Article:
nep-sea New Economics Papers
on South East Asia
Issue of 2010‒07‒03
fifteen papers chosen by
Kavita Iyengar
Asian Development Bank

  1. Assessing Well-being Using Hierarchical Needs By Matthew Clarke
  2. Spatial Architecture of the Production Networks in Southeast Asia By Tomohiro MACHIKITA; Yasushi UEKI
  3. The Impacts of Face-to-face and Frequent Interactions on Innovation: Upstream-Downstream Relations By Tomohiro MACHIKITA; Yasushi UEKI
  4. Innovation in Linked and Non-linked Firms: Effects of Variety of Linkages in East Asia By Tomohiro MACHIKITA; Yasushi UEKI
  5. How Long Can The G20 old Itself Together?A Power Analysis By Prabhash Ranjan
  6. Banks and financial intermediation in emerging Asia: reforms and new risks By Madhusudan Mohanty; Philip Turner
  7. Resiliency of Production Networks in Asia: Evidence from the Asian Crisis By Dr.Ayako OBASHI
  8. Fragmentation in East Asia: Further Evidence By Dr. Mitsuyo ANDO; Dr. Fukunari Kimura
  9. Global Financial Crisis and Policy Responses in Southeast Asia : Towards Prudent Macroeconomic Policies By Dr. Friska Parulian
  10. Methods for Ex Ante Economic Evaluation of Free Trade Agreements By Cheong, David
  11. Search-theoretic Approach to Securing New Suppliers: Impacts of Geographic Proximity for Importer and Non-importer By Tomohiro MACHIKITA; Yasushi UEKI
  12. Regional Monetary Coordination in Asia after the Global Financial Crisis: Comparison in Regional Monetary Stability between ASEAN+3 and ASEAN+3+3 By Eiji Ogawa
  13. Characterizing the business cycles of emerging economies By Calderon, Cesar; Fuentes, Rodrigo
  14. Foreign Presence Spillovers and Firms’ Export Response:Evidence from the Indonesian Manufacturing By Dionisius Narjoko
  15. Sovereign Wealth Funds as domestic investors of last resort during crises By Hélène Raymond

  1. By: Matthew Clarke
    Abstract: Determining whether well-being has improved is an important multidisciplinary task. It is important therefore to develop a multidimensional measure of well-being that reflects a wide spectrum of human needs. A new approach is presented in this paper based on multidimensional hierarchical human needs and motivation. Improving well-being within this multidimensional approach requires progressive satiation of hierarchical needs. Eight indicators have been chosen to reflect these four hierarchical categories. This paper empirically applies this new measure of well-being to eight Southeast Asian countries for the period 1985-2000: Cambodia, Indonesia, Lao PDR, Malaysia, Philippines, Singapore, Thailand and Vietnam. Results for Australia are also provided as a comparative benchmark.[Research Paper No. 2005/22]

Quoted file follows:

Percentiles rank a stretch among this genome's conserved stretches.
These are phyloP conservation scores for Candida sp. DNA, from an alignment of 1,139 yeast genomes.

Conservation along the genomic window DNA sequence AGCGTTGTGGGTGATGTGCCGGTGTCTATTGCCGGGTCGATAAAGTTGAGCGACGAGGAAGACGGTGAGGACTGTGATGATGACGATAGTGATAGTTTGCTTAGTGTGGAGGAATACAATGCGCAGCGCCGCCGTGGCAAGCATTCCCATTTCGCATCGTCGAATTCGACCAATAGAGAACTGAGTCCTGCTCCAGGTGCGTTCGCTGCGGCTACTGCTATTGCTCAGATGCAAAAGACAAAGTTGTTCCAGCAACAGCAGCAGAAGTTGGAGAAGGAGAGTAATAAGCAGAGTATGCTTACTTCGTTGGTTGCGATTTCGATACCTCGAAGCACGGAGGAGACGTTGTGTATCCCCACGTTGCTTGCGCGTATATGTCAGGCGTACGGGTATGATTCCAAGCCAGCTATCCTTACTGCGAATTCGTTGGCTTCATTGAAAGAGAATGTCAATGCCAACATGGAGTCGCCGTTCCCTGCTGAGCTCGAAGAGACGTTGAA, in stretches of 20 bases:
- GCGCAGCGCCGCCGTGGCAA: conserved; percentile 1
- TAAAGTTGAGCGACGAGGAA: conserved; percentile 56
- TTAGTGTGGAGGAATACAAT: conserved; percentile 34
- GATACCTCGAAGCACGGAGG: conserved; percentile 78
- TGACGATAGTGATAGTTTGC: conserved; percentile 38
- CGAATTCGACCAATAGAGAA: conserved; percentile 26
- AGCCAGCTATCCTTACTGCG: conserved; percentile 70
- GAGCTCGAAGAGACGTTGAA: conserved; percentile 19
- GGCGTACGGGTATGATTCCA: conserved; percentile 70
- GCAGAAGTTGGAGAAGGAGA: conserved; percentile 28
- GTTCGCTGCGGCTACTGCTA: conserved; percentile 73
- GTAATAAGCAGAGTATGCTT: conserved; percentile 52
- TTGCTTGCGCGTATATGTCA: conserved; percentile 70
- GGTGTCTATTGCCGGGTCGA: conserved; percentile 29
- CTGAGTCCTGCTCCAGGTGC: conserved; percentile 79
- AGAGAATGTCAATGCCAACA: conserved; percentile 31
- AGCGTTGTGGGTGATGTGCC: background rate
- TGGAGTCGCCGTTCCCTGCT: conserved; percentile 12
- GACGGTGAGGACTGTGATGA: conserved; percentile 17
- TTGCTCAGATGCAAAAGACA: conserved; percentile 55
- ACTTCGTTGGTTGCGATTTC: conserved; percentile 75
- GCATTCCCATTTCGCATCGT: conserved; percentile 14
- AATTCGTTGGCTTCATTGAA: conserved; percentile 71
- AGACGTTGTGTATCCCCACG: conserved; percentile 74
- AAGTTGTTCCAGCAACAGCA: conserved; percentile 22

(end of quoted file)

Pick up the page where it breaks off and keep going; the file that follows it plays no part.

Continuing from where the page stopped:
Keywords: well-being, Maslow, Southeast Asia
    Date: 2010
  2. By: Tomohiro MACHIKITA (Inter-disciplinary Studies Center, Japan External Trade Organization); Yasushi UEKI (Bangkok Research Centre- Japan External Trade Organization, Thailand)
    Abstract: The main purpose of this paper is to provide empirical evidence on the inter-firm production networks in Southeast Asian developing economies. Using firm-level data obtained from a questionnaire survey of manufacturing firms in Indonesia, the Philippines, Thailand, and Vietnam in 2008, this paper presents the regional distribution of main customers and suppliers and their geographical proximity. Firm-level capabilities and transaction costs associated with specific inter-firm relationships would influence the distances between customers and suppliers. Ordered logistic estimations are carried out to examine factors affecting the spatial architecture of the production networks in the region.
    Date: 2010–02–01
  3. By: Tomohiro MACHIKITA (Inter-disciplinary Studies Center, Japan External Trade Organization); Yasushi UEKI (Bangkok Research Centre- Japan External Trade Organization, Thailand)
    Abstract: This paper proposes a new mechanism linking innovation and networks in developing economies to identify explicit production and information linkages and investigates the testable hypotheses of these linkages using survey data gathered from manufacturing firms in East Asia: Indonesia, Thailand, the Philippines, and Vietnam. We found that firms that dispatched engineers to customers achieved more innovations than firms that did not. Just-in-time relationship is effective for dealing with process innovation. We found that such strong complementarities are not effective for product innovation. These findings support the hypothesis that face-to-face communication and strong complementarities among buyer-seller networks have different roles in product and process innovation.
    Date: 2010–02–10